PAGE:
[Show abstract][Hide abstract] ABSTRACT: Antiplatelet drugs play a crucial role in the treatment of patients with myocardial infarction, particularly in association with percutaneous coronary intervention. Their main advantage is the reduction of adverse ischemic incidents and the major disadvantage is the increase in the frequency of hemorrhages. Thus, the choice of appropriate drug depends on the right risk assessment of the development of these complications in individual patients. The aim of this article is to provide an update of antiplatelet therapy in emergency myocardial infarction treatment. Currently, the most important role in the process of platelet inhibition is played by ADP P2Y12 blockers: clopidogrel, prasugrel and ticagrelor. Clopidogrel and prasugrel belong to thienopyridines, and ticagrelor, a drug of irreversible action, is an analogue of adenosine triphosphate. By 2011 clopidogrel, alongside aspirin, had the highest recommendations of world cardiology associations for acute coronary syndrome treatment. The position on clopidogrel was changed following the publication of European Society of Cardiology guidelines for STEMI in 2012 which advocate the administration of acetylsalicylic acid (ASA) and ADP receptor blocker (in combination with ASA). It needs to be stressed that prasugrel and ticagrelor received class IB recommendation, while clopidogrel received only IC. However, the most recent studies aimed at introducing a new generation of antiplatelet drugs of high efficacy in prevention of ischemic incidents and of reversible action: cangrelor and elinogrel, which raise hopes for better prognosis for myocardial infarction patients.
Postepy w Kardiologii Interwencyjnej / Advances in Interventional Cardiology 03/2014; 10(1):32-39. DOI:10.5114/pwki.2014.41466 · 0.15 Impact Factor
[Show abstract][Hide abstract] ABSTRACT: Elinogrel is the only selective, competitive and reversible platelet P2Y(12) inhibitor available in both intravenous (IV) and oral formulations.
This substudy of the Intravenous and Oral Administration of Elinogrel to Evaluate Tolerability and Efficacy in Nonurgent Percutaneous Coronary Intervention patients (INNOVATE-PCI) trial evaluated the pharmacokinetic and pharmacodynamic effects of two dosing regimens of IV followed by oral elinogrel (120 mg IV plus 100 mg oral twice daily; 120 mg IV plus 150 mg oral twice daily) versus standard clopidogrel therapy (300-600 mg oral loading dose plus 75 mg oral maintenance dose) in 56 patients undergoing nonurgent PCI. At time of randomization, 71.4% (40/56) of patients were using maintenance clopidogrel therapy. In the acute phase, an IV bolus of elinogrel achieved more rapid and potent antiplatelet effects compared with clopidogrel, which were sustained during the transition from the IV to the oral formulation in the first 24 hours of the peri-PCI period. During chronic therapy, elinogrel achieved similar levels of platelet reactivity compared with clopidogrel before the next oral dose and, although platelet reactivity was lower with elinogrel up to 6 hours after daily oral maintenance dosing, these differences were not statistically significant. These pharmacodynamic effects matched the pharmacokinetic profile of elinogrel. There were no differences in pharmacodynamic and pharmacokinetic effects between the two elinogrel dosing regimens.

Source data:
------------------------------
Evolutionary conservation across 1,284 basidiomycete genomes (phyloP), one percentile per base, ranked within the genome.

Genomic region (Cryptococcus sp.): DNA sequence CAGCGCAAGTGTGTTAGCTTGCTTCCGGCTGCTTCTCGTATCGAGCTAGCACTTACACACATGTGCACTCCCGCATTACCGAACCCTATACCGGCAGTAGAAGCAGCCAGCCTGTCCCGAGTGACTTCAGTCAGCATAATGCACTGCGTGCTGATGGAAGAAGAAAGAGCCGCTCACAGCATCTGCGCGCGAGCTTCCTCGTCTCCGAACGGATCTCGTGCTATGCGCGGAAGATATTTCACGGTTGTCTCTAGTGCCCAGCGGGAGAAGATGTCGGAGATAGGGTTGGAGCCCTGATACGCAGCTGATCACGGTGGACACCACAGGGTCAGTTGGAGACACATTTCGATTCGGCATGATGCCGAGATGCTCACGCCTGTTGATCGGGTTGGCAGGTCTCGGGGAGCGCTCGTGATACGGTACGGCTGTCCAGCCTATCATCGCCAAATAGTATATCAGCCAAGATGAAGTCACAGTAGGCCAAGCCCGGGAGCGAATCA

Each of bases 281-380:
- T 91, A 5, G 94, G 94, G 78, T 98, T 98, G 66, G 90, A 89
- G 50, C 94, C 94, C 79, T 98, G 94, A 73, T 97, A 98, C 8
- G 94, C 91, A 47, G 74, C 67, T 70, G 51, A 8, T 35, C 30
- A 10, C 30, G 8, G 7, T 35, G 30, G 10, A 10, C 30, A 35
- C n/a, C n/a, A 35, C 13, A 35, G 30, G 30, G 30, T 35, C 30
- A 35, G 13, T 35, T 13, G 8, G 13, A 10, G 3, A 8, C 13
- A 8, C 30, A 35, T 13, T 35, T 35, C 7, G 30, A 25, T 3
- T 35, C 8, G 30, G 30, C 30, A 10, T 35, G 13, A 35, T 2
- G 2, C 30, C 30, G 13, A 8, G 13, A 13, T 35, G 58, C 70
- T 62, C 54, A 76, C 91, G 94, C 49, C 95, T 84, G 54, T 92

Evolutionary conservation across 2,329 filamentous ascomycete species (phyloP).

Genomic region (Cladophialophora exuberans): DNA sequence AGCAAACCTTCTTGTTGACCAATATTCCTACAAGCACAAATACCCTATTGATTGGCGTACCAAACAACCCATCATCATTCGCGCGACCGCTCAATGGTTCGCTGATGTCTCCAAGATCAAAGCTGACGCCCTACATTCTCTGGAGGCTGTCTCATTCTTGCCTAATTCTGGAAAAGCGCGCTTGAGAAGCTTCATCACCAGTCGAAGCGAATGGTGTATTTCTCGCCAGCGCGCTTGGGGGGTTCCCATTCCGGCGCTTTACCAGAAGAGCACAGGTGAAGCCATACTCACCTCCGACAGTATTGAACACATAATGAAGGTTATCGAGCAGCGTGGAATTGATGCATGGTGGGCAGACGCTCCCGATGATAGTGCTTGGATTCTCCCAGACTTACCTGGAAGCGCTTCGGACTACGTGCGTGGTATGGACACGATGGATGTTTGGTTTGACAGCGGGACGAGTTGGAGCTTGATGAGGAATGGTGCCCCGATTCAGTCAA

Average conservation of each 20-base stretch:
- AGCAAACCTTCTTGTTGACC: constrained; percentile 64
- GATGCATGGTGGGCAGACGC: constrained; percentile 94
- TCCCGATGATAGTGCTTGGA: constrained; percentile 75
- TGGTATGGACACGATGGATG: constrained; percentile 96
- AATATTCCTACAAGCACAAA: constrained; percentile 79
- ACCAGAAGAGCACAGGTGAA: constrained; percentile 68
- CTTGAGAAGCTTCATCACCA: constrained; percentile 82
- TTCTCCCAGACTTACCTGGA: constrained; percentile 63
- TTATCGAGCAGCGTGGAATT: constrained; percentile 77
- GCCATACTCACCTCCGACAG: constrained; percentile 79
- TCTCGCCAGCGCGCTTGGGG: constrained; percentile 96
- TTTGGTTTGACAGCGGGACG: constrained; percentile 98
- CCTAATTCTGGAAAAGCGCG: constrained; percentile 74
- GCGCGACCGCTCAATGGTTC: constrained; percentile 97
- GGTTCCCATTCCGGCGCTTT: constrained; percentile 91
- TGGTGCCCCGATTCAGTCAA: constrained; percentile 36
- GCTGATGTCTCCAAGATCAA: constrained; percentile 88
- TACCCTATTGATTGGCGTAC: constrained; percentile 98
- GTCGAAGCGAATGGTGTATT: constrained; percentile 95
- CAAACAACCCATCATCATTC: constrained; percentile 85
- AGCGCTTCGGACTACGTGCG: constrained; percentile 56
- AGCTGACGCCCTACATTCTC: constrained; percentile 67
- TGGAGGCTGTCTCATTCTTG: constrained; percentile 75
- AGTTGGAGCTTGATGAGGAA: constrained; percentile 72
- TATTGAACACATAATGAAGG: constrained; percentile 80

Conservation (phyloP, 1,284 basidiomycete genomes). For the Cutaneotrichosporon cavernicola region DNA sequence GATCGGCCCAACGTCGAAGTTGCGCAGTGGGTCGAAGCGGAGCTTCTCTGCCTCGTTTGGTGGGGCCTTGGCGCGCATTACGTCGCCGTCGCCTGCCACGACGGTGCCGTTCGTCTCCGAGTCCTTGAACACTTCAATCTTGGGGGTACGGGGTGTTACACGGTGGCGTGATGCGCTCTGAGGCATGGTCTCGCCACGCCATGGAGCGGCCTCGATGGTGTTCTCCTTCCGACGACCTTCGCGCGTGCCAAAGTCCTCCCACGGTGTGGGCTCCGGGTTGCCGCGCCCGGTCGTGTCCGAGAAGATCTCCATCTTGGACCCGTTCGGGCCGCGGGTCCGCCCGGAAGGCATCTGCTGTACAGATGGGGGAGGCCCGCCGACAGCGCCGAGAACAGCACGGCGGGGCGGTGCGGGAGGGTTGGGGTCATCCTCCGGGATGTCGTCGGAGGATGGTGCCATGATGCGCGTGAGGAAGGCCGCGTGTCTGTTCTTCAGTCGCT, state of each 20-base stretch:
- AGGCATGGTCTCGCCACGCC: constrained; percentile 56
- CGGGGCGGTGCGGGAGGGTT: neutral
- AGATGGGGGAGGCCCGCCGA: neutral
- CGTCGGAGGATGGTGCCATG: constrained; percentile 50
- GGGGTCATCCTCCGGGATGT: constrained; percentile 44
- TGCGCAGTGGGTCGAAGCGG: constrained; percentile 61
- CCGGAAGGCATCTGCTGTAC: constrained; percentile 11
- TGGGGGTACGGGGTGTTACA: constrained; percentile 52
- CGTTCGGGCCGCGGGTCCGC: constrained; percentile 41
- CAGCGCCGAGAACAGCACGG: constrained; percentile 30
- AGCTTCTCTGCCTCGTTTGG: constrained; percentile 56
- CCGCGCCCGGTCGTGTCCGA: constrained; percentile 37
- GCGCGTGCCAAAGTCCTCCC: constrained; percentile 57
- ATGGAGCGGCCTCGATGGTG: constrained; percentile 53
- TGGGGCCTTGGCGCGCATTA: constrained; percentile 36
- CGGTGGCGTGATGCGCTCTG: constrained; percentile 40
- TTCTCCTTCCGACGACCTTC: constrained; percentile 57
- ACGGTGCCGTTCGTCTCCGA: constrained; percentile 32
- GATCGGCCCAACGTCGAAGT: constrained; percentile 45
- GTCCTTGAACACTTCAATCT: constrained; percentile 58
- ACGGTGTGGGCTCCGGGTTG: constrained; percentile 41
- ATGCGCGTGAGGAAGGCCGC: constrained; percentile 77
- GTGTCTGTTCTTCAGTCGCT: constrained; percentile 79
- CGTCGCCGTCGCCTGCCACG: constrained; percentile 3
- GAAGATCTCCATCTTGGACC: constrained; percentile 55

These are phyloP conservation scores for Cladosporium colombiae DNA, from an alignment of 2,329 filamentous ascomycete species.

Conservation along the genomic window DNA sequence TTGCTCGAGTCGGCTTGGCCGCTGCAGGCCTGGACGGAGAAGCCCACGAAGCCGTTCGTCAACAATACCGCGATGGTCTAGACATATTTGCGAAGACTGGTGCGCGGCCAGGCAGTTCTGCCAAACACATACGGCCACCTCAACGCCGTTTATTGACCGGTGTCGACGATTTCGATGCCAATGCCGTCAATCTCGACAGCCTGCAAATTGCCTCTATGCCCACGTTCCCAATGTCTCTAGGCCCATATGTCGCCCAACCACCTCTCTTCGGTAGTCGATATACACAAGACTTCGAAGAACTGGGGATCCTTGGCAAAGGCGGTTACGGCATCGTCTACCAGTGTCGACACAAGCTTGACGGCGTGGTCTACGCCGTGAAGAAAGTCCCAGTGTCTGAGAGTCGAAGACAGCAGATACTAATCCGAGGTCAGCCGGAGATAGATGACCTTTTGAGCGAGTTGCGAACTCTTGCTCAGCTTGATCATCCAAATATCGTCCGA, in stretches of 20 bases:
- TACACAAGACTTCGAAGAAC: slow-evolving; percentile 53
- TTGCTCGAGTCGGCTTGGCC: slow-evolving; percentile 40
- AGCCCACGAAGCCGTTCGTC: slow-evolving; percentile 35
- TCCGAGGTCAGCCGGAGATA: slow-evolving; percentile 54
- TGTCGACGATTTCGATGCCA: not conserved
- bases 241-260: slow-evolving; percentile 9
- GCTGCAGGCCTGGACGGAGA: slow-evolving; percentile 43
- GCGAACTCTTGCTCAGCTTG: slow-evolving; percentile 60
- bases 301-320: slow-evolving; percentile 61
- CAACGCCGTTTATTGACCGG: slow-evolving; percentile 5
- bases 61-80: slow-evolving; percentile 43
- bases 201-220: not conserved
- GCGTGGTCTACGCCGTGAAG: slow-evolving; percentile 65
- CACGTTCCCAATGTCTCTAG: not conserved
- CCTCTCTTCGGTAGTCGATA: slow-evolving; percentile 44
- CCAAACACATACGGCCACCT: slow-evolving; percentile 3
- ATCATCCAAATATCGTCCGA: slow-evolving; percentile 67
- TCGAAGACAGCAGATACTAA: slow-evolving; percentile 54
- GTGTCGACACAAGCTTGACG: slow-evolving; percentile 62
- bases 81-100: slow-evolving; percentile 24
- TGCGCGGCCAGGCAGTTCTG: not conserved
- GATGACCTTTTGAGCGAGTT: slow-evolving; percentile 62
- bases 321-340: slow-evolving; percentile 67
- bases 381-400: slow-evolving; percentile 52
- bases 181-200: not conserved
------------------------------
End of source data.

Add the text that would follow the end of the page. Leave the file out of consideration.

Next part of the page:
Compared with clopidogrel, the combination of IV and oral elinogrel achieves more rapid and enhanced antiplatelet effects that were sustained through the transition to oral elinogrel in the peri-PCI period, but these were not significant during chronic dosing in this pilot investigation.
URL: http://www.clinicaltrials.gov. Unique identifier: NCT00751231.